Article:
Navigating an Economic Rebound  

“Healthcare leaders have been through enough cycles to understand that we are at the peak of supply now – everyone wants to work, full-time with benefits, due to the economy,” said McDade. “We are fully appreciative of the fact that we will cycle back to workforce shortages.”

When this occurs, McDade says MedStar will have the infrastructure in place, thanks to its managed staffing partner, to fill its needs and ensure continued high levels of patient care. As census levels rise once again, not only will existing providers need to scale back up, but facilities will again compete for scarce human resources. The recruitment advantage offered by managed staffing programs may make the difference between organizations that survive and those that do not.

In the case of Tyler ContinueCARE Hospital, a 52-bed long-term acute care facility in Tyler, Texas, its CEO Stephanie Hyde credits its managed staffing partner with helping the hospital successfully manage census growth from a daily average of five patients to 50, in just several years.

“Without our managed staffing partner, we would not have been able to achieve our average daily census growth because would have never had the staff to support it — it’s just that simple,” she said.

Opportunity for Facilities of All Sizes  

Tyler also serves to demonstrate that efficiencies gained through managed staffing services are not restricted to large hospital systems alone. Throughout its partnership, Tyler has enjoyed higher than 90 percent average fill rates and patient satisfaction consistently ranging between 92and 94 percent.

“Working exclusively with our managed staffing partner, we have been very pleased with their responsiveness, the high quality of the staff they send and the overall success we have achieved together,” said Hyde.

Overcoming “Us” vs. “Them” Perception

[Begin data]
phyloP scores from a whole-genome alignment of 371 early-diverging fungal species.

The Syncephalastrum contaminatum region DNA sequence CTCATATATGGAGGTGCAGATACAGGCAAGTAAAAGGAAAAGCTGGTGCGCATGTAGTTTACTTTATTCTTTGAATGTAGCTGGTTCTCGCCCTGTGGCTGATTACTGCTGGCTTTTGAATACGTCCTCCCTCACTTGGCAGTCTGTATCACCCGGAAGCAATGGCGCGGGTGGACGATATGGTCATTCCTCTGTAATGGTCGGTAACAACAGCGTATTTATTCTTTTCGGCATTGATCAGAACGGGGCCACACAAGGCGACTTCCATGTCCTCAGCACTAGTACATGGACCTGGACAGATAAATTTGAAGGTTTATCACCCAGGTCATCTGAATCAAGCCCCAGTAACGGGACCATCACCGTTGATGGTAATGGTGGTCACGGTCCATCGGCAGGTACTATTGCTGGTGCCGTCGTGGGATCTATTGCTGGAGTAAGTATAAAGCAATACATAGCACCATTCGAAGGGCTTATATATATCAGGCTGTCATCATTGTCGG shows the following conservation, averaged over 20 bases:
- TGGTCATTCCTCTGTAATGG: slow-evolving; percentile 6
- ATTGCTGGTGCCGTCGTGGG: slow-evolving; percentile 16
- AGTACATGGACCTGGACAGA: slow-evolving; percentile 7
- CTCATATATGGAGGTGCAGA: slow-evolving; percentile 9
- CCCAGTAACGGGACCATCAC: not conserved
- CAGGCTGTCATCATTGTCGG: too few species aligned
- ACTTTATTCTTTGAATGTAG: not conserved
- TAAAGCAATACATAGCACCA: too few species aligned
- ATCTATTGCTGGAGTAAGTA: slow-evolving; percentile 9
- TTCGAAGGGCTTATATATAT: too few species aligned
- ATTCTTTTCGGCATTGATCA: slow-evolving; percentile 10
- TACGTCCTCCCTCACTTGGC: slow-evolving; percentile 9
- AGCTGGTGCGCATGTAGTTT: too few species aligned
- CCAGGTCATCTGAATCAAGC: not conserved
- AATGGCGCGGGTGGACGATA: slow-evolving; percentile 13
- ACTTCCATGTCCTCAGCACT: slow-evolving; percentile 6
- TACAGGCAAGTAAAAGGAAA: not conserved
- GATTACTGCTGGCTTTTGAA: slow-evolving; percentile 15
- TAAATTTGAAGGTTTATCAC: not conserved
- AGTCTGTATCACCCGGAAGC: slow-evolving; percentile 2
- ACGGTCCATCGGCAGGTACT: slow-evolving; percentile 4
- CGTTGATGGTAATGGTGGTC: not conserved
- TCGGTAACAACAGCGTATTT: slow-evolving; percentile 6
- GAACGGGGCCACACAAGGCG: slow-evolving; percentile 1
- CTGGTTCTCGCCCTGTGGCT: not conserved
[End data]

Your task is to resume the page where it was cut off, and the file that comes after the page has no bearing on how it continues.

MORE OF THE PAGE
But not all facilities are easily swayed by the notion of relinquishing oversight of the supplemental staffing function to a staffing company. In fact, for Tammy Collier, senior vice president for patient care at Huguley Memorial Medical Center in Burleson, Texas, it seemed counterintuitive.

“We wanted a stable pool of competent nurses who embraced our hospital’s mission and we wanted to hold down costs,” said Collier. “So, at first, we thought the answer was to reduce our reliance on employment agencies.”

Many organizations are cautious about “handing over all of their temporary staffing needs to a single agency”—a common misperception, according to Livonius. “As a managed staffing customer, organizations have remarkably more control, visibility and accountability from their staffing providers than ever before.” This is accomplished through mutually agreed upon performance goals, system-wide standardization, and technology tools that help create a central database for extensive real-time reporting.

Plus, companies often leverage a network of subcontracted agencies to ensure that all staffing needs are met.

According to Collier, the approach works. “At Huguley, our cost savings are measureable, we save time from the administrative hassles of dealing with 27 agencies and we’ve seen increases in quality and compliance.”